Aviation Supplies & Academics’ new owner is a former Seattle bicycle salesman and longtime student pilot who began his publications career 31 years ago by working for free.
“I had a customer at Aurora Cycle named Joe Cucchiari, and he had the word ‘president’ printed on his business card so I sent him a resume,” said Mike Lorden. A couple of weeks later he heard back from Cucchiari and Joe Finelli, ASA’s co-owners in the mid-1980s, and landed the job.
Lorden said his journey to the top of the aviation education powerhouse began as an unpaid warehouse hand because he “wanted to know what they did from the ground floor up.”
After two weeks of packing orders, Lorden’s attention to delivering good customer service was recognized by Cucchiari and he became the sales and marketing representative for ASA’s Midwest distributors.
Lorden recalled the early days when he met face to face with smaller clients in Boise, Idaho; Wichita, Kansas; and Oklahoma City, while Cucchiari called on those in bigger cities including San Diego, Miami, and New York.
The company merchandised about 50 items from its Washington state headquarters when Lorden began and “we’re around 750 products right now.”
The business began more than 75 years ago when Creighton Merrell established Merrell Aviation Ground School in 1940 to train post-war World War II pilots for civilian airline positions. In 1969 it became the Northwest School of Aviation and operated franchises as Aviation Seminars of America. In 1976 Cucchiari purchased the company and renamed it Aviation Supplies and Academics to keep the initials ASA. He added cassette courses, new books, and other training materials. Cucchiari brought publisher Finelli aboard in 1981 to help usher ASA into printing and manufacturing.
Lorden had only been at ASA for 18 months when Finelli tapped him to manage daily operations after Cucchiari died in 1987.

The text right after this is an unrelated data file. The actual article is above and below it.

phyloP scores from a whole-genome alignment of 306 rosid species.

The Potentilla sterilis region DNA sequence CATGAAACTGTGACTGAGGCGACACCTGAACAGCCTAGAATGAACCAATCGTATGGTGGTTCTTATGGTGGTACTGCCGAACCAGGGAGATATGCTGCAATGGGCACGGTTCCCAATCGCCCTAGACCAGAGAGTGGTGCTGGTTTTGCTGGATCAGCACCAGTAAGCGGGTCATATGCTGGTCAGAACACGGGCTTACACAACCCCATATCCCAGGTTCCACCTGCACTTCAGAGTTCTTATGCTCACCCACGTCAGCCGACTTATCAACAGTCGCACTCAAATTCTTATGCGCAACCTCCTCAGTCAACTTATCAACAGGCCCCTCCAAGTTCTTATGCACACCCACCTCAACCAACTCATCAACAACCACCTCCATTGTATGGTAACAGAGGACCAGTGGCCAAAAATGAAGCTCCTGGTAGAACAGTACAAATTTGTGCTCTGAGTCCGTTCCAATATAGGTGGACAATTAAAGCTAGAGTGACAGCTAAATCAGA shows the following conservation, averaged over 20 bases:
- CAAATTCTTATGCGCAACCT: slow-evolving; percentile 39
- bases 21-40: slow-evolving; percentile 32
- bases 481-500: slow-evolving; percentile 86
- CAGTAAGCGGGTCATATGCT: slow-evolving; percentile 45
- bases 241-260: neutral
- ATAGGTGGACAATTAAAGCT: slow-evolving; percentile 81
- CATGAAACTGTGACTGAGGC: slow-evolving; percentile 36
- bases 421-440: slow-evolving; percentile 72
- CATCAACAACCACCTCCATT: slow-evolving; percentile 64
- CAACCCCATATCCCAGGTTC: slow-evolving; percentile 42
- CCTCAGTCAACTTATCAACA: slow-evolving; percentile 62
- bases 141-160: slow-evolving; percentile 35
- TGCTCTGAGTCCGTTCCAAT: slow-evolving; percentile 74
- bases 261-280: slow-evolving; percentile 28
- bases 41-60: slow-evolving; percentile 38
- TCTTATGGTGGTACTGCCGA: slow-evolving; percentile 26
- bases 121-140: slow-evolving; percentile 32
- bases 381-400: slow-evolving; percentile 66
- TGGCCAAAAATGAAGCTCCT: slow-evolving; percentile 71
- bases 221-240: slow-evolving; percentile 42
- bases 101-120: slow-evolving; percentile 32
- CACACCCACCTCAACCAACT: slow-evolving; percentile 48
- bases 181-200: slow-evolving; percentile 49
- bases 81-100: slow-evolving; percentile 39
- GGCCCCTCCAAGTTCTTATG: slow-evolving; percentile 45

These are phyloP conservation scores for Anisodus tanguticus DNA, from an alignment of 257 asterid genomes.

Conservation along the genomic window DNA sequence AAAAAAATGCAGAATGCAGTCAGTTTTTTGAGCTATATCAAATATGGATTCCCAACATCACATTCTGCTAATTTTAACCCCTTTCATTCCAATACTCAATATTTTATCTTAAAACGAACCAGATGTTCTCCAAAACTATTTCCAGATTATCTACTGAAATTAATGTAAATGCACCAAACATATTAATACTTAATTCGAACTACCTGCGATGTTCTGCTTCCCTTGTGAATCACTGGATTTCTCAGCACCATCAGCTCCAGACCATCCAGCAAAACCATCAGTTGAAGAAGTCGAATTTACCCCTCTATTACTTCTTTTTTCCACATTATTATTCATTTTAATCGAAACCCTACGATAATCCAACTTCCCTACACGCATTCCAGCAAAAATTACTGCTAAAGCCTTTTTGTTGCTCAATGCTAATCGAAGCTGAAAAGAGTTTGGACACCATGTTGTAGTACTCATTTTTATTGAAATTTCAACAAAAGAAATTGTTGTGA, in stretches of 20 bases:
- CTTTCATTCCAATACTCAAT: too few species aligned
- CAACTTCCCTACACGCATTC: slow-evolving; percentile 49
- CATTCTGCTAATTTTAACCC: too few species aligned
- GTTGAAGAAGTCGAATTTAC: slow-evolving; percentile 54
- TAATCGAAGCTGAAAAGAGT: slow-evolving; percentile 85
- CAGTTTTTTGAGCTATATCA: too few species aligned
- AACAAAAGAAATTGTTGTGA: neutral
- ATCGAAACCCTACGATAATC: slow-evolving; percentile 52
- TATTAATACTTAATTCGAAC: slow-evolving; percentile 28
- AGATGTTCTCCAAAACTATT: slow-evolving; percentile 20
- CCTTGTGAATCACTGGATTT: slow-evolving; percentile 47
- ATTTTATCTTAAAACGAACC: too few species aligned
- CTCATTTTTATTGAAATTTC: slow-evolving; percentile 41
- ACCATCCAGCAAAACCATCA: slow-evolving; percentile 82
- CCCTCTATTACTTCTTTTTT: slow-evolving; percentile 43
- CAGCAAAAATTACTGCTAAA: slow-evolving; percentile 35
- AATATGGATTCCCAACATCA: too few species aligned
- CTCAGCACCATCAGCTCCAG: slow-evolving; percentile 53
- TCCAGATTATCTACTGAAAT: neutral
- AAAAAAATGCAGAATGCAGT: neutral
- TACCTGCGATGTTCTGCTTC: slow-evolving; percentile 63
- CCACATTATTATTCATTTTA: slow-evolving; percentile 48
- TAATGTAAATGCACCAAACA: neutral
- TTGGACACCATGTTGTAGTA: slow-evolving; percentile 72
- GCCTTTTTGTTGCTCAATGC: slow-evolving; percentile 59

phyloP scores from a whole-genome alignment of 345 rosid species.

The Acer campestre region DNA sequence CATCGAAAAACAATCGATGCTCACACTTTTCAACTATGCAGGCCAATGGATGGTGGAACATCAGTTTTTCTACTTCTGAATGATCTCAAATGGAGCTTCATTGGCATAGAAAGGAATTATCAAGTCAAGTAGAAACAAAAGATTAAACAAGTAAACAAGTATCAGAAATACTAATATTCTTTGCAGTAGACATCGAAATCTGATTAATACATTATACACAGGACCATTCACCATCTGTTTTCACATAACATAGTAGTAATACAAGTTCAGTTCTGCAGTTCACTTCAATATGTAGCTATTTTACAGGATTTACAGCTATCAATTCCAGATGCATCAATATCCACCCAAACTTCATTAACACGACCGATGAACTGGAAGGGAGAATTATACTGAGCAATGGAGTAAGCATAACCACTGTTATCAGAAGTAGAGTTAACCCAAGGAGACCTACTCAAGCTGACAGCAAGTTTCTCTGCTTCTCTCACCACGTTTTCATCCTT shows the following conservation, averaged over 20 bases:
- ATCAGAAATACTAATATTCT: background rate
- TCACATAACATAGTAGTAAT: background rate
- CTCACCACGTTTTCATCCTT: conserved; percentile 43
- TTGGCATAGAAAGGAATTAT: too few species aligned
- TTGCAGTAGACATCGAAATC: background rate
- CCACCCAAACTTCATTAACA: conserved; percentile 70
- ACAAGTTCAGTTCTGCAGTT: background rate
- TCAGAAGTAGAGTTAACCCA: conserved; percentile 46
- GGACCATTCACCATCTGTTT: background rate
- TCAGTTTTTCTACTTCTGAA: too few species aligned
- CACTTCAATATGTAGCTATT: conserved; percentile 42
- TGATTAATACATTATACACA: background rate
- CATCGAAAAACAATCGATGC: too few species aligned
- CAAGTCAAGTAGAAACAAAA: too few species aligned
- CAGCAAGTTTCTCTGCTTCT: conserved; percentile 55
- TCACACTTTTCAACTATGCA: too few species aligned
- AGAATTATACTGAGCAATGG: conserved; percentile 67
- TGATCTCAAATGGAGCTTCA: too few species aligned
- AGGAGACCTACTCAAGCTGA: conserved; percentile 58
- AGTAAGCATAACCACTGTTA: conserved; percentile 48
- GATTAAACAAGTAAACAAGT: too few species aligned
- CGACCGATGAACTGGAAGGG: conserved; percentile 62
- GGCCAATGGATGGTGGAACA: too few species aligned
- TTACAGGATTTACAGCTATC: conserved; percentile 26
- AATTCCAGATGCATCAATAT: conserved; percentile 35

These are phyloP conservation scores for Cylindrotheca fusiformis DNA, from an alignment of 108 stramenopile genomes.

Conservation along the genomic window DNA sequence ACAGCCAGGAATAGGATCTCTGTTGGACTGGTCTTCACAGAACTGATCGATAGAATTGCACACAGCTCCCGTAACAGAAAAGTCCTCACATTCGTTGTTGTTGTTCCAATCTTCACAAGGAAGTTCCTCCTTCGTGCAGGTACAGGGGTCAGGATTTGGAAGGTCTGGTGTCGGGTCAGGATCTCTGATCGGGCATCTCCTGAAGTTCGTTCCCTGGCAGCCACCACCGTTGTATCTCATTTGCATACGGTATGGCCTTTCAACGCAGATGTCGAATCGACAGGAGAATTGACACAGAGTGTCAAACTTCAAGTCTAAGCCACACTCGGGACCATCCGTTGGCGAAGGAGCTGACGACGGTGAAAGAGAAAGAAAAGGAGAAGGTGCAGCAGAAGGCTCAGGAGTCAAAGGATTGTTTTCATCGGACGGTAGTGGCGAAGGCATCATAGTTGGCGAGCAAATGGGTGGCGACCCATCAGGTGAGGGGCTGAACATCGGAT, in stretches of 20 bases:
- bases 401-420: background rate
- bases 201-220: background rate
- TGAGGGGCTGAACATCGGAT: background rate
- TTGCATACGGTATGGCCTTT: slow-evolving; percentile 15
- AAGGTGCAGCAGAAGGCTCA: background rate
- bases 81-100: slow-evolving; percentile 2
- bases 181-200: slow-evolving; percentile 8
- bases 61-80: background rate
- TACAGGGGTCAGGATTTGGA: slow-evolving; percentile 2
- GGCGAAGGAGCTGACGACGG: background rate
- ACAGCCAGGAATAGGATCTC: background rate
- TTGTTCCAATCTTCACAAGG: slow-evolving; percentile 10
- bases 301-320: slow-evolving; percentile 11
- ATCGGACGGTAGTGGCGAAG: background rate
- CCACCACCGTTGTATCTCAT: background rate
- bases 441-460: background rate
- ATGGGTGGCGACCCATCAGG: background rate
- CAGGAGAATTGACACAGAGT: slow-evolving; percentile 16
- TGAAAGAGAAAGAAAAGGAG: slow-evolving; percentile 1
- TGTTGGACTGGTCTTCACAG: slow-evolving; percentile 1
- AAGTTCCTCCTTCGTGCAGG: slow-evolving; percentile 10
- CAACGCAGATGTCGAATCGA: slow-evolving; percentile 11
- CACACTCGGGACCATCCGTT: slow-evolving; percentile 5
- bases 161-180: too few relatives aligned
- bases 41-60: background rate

“One of the reasons I wanted to buy the company was to keep the line moving forward,” said Lorden. ASA has kept up with the digital revolution by offering its training manuals, syllabi, and test prep courses in a variety of formats. “In the old days we used to do one private pilot test book. Now, for every device, it takes a different file format—iOS, Android, standard eBook, PDF format, Kindle, and paper. It’s crazy.”
Lorden said he’s a big believer in print and has watched with interest as public school educators attempted to adopt tablets for traditional classroom learning. “Teachers found out students used them for everything but studying,” he said.
Though the company also sells headsets, flight bags, and DVDs, ASA continues to put its stock largely in traditional paper products even as newspapers and other media shifted most of their resources to digital. “We’re watching the stats of the eBook industry and traditional books still win,” he said. “Paper is an amazing technology.”
When a colleague pointed to the tenth edition of author Bob Gardner’s The Complete Private Pilot as a publishing milestone a few years ago, Lorden savored the moment. Now entering its twelfth edition, Gardner’s private pilot instructional bible shows no signs of slowing down and continues to nurture aspiring pilots through regulations, aviation theory, and practical test maneuvers.
Lorden began his own flight training in 1987 “and I got in a few hours. I started to map the course and then life got in the way.” He said he owes it to the aviators that ASA has trained in the past and to future generations of pilots to keep the company robust and relevant.
“We don’t have the killer app, the newsworthy thing that gets all the attention,” Lorden said. “A lot of the people that swing for the fences are already gone. ASA just provides the good, basic things that get put on the shelves year after year.”